• How about finding a codebase using a #define statement to override a keyword? I saw that last week. Bad design happens. Often you are called in to deal with it. Eventually you can imagine how it even came about. I dunno if it's a blessing or a curse that I can imagine such. – Kevin Anderson Apr 21 '12 at 6:32
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    'using a #define statement to override a keyword' - what is his/her name, and where do they live? – Martin James Apr 21 '12 at 10:03

It is only safe (sort of) if you wrote both threads, and know the first thread is not accessing it while the second thread is. For example, if the thread constructing it never accesses it after passing the reference/pointer, you would be OK. Otherwise it is thread unsafe. You could change that by making all methods that access data members (read or write) lock memory.

  • In Java as long as the this is "not leaked" the constructor is thread safe (then again, it has it's own memory model). In C++, is there any such memory barrier guarantee? Even if not, is it guaranteed that (without leaking a this, and assuming no use of shared state) the new object can be safely "created" from multiple threads? – user166390 Apr 20 '12 at 17:50
  • I'm not sure I understand the question. If you're asking whether new is thread safe, yes, it has to be or all hell would break loose. If you're asking whether objects created on the stack are accessible to other threads before the constructor is finished, no, they are not. – DRVic Apr 20 '12 at 17:57
  • BTW, I'm specifically NOT asking about new thus using a stack allocated object. – BCS Apr 20 '12 at 18:02
  • actually this answer is not entirely true, only in a naive way. The constructor of the object might be finished, but if there is no memory barrier the second thread (running on a different core) might never see the actual effect of the constructor (its changes might still be in its core's local cache and never make it to the other thread). The real problem here is that the data race might not be obvious. While the constructor is done when the reference might be passed, the accessing thread might not have gotten to see its effect. On a single core, everything looks fine. – PeterSom Apr 29 '12 at 15:02

Read this question until now... Still will post my comments:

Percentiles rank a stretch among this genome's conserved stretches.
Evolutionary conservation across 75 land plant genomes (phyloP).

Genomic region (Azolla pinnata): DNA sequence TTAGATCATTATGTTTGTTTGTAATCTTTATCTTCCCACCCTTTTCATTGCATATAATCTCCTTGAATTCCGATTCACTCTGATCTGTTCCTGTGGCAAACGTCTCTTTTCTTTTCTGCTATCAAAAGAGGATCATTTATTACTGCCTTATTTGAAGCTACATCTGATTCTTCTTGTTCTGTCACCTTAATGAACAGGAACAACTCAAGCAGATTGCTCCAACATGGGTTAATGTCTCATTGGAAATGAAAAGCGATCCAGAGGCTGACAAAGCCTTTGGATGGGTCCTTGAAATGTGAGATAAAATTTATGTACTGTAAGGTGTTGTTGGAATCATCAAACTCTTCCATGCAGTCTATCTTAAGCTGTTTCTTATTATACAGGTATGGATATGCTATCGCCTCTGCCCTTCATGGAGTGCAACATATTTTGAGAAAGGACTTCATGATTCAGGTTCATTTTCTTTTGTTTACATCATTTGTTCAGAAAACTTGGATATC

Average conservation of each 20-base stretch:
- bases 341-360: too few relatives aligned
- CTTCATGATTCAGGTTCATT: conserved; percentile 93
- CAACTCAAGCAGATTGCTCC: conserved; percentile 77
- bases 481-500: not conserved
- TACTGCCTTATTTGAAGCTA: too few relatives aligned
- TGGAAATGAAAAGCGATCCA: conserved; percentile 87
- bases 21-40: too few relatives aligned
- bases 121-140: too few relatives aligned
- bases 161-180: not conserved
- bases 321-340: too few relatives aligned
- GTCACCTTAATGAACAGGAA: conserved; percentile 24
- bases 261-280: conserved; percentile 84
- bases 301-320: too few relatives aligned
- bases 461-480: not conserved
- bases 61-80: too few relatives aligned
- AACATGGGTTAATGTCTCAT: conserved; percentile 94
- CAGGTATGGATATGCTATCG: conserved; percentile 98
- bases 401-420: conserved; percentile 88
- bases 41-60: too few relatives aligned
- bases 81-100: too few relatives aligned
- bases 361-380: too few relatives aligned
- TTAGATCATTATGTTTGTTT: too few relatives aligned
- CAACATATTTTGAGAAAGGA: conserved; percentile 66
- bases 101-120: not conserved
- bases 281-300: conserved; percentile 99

Static Local Variable

There is a reliable way to construct objects when you are in a multi-thread environment, that is using a static local variable (static local variable-CppCoreGuidelines),

From the above reference: "This is one of the most effective solutions to problems related to initialization order. In a multi-threaded environment the initialization of the static object does not introduce a race condition (unless you carelessly access a shared object from within its constructor)."

Also note from the reference, if the destruction of X involves an operation that needs to be synchronized you can create the object on the heap and synchronize when to call the destructor.

Below is an example I wrote to show the Construct On First Use Idiom, which is basically what the reference talks about.

#include <iostream>
#include <thread>
#include <vector>

class ThreadConstruct
    ThreadConstruct(int a, float b) : _a{a}, _b{b}
        std::cout << "ThreadConstruct construct start" << std::endl;
        std::cout << "ThreadConstruct construct end" << std::endl;

    void get()
        std::cout << _a << " " << _b << std::endl;

    int _a;
    float _b;

struct Factory
    template<class T, typename ...ARGS>
    static T& get(ARGS... args)
        //thread safe object instantiation
        static T instance(std::forward<ARGS>(args)...);
        return instance;

//thread pool
class Threads
        for (size_t num_threads = 0; num_threads < 5; ++num_threads) {
            thread_pool.emplace_back(&Threads::run, this);

    void run()
        //thread safe constructor call
        ThreadConstruct& thread_construct = Factory::get<ThreadConstruct>(5, 10.1);

        for(auto& x : thread_pool) {
            if(x.joinable()) {

    std::vector<std::thread> thread_pool;

int main()
    Threads thread;

    return 0;


ThreadConstruct construct start
ThreadConstruct construct end
5 10.1
5 10.1
5 10.1
5 10.1
5 10.1